How exactly are you bringing entertainment into this whole scheme?

Formerly, we coined it as inspirational entertainment because we felt like the entertainment industry had a very direct penetration into the subconscious mind of people, which is still part of our plan to work with celebrities and people who are in the entertainment business so that we can gain acceptability. Nigerians love entertainment, if you don’t do entertainment and refreshment, you would be in trouble. So, we feel like we can use entertainment as a great tool to affect the minds of the people so that they can at least consciously accept it because entertainers are seen as demigods.

What is your take on the Nigeria entertainment industry?

I think we are a work in progress. We must not forget that this industry was started by individuals without any support from government. So individuals’ effort is what is running Nollywood. There is no proper system against piracy. The music industry is trying but the need to work on content. They are polluting the consciousness of the public with the kind of contents they have. It is too superficial and it is dangerous. It has a direct influence on the society. Being a celebrity has to do with you using hypnotism. You hypnotise people. You don’t compel people to do certain thing but you find out that people would just start behaving the way you do everywhere they go. For example, Naira Marley’s Soapy dance is believed to be encouraging masturbation and all that but he might come out and say his philosophy about it is different from what every other person thinks. You know, everybody is a good lawyer of themselves. But then the truth is that we need to work on the content.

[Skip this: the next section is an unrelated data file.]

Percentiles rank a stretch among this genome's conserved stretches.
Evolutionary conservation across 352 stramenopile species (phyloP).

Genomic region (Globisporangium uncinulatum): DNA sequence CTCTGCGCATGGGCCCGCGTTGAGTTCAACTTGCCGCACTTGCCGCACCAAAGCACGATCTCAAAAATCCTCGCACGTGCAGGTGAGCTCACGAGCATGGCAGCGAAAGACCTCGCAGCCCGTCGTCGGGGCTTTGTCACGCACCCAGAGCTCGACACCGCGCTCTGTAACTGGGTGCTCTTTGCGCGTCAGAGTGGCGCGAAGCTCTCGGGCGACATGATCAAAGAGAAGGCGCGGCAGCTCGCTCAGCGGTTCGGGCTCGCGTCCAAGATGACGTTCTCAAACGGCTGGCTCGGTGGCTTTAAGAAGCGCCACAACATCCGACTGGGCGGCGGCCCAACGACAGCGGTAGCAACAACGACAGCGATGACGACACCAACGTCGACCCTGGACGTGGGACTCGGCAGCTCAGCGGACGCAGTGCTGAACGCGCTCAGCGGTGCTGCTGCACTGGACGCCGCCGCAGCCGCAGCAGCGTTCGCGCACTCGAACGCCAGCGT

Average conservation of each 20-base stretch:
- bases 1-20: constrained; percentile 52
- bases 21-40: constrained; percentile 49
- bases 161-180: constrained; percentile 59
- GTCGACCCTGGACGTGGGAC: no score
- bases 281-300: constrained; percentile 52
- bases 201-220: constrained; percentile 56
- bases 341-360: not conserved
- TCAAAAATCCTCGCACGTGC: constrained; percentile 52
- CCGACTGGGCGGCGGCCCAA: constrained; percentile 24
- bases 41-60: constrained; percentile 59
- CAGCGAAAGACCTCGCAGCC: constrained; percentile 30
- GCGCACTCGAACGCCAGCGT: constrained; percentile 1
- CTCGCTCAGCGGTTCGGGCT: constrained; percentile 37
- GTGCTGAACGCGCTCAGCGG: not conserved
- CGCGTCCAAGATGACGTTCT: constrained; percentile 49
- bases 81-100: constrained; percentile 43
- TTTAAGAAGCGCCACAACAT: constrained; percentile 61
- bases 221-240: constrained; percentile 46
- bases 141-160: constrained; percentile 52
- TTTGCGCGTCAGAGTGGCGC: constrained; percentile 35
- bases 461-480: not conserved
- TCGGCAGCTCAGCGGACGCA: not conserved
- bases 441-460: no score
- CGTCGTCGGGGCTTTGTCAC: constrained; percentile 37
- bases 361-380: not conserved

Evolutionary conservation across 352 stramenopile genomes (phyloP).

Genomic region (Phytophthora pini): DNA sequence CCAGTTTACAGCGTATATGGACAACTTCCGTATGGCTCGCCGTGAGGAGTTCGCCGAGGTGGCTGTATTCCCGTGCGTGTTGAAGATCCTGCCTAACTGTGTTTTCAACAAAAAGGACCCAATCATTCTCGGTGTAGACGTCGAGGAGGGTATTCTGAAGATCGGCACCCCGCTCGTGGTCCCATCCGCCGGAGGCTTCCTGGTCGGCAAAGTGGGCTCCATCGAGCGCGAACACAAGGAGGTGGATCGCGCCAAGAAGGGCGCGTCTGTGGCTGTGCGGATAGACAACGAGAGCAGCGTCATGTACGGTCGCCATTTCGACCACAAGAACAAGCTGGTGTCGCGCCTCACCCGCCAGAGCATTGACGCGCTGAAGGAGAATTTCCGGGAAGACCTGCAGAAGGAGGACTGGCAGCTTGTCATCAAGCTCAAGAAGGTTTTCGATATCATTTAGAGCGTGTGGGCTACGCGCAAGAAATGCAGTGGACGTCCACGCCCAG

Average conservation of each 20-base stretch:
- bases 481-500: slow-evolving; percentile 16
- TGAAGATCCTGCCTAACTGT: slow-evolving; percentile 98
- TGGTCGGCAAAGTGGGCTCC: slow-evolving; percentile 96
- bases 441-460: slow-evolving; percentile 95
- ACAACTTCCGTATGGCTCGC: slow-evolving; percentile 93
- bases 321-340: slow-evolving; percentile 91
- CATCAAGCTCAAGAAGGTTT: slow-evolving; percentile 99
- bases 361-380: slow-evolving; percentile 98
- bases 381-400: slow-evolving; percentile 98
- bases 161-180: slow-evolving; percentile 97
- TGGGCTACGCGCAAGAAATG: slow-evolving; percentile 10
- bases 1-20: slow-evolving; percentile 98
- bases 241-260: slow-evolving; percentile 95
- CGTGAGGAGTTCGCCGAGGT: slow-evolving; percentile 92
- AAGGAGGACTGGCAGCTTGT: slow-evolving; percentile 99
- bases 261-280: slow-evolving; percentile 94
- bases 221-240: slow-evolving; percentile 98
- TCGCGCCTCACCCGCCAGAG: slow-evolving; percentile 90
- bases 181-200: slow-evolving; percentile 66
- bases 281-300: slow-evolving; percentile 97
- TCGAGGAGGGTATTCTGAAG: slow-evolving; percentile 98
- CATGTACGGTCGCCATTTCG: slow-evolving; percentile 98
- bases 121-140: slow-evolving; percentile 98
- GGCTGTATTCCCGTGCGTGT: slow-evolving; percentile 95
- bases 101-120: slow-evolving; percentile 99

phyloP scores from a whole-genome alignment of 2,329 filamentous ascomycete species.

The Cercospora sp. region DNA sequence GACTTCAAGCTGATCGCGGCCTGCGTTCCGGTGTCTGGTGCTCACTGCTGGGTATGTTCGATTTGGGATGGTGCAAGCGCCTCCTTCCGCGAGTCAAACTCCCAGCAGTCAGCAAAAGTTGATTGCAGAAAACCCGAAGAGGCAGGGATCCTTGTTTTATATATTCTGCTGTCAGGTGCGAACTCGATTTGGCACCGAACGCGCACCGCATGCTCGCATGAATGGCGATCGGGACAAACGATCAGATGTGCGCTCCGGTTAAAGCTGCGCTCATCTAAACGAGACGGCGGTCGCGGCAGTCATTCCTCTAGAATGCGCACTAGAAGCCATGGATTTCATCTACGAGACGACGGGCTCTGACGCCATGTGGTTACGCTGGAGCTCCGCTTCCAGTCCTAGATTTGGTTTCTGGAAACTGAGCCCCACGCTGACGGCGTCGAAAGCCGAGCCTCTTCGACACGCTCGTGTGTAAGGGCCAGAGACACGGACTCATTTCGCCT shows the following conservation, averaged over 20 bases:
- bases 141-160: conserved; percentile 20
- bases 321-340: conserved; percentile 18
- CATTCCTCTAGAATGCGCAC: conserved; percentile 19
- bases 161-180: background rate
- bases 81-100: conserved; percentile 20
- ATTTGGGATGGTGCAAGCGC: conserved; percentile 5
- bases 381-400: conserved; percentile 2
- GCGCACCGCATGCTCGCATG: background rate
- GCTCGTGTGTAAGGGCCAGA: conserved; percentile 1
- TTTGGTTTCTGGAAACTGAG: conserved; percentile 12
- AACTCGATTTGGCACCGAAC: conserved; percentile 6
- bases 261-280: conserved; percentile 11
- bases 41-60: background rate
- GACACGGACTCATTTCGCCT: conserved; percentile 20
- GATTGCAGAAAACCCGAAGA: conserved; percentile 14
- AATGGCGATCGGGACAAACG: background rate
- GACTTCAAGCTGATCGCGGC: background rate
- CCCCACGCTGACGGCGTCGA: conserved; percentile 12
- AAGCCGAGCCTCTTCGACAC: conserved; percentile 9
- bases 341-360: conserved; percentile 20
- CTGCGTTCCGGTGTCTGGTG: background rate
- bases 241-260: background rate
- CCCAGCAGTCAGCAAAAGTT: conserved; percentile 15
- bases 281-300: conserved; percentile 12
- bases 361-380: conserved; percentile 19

You are into a lot of things. How best can one describe you?

I am a man of variety but not a man who is jack of all trades but master of none. I think all is in order. Being an inspirational speaker and writer, or a transformational speaker is the same as being a psychologist. So, it is something that I can handle. The reason why I am enjoying entrepreneurship is simply because I understand human psychology, which gives me an edge.

What is your advice to the average Nigerian who desires to go into entrepreneurship? 

My best advice to every Nigerian is that whether you like it or not, the world has changed. This is no longer the industrial age when you have to build structures to show who you are.  Do you the biggest companies in world do not build structures for their businesses? Apple is the first trillion dollar company, apart from Apple, Amazon just became a trillion dollar company and Amazon is more or less like a logistic company, taking something from A to B, they do not own any product, they don’t produce anything  but they dominate technology and gas. So, the world has changed. If you want to become a successful entrepreneur, use technology and understand human psychology.  If you get caught up in so many of all these expertise, business school and bla bla, you might lose it. The best thing you should know about the business is the people who are going to patronise you; understand human psychology and you would be unstoppable.

Another thing is that if you want to succeed in any part of the world, don’t chase money, but instead try to create something that would attract money. Try to be the best in what you do and do it so well that when people who claim to be your competitors see you, they would know that yes, you are good.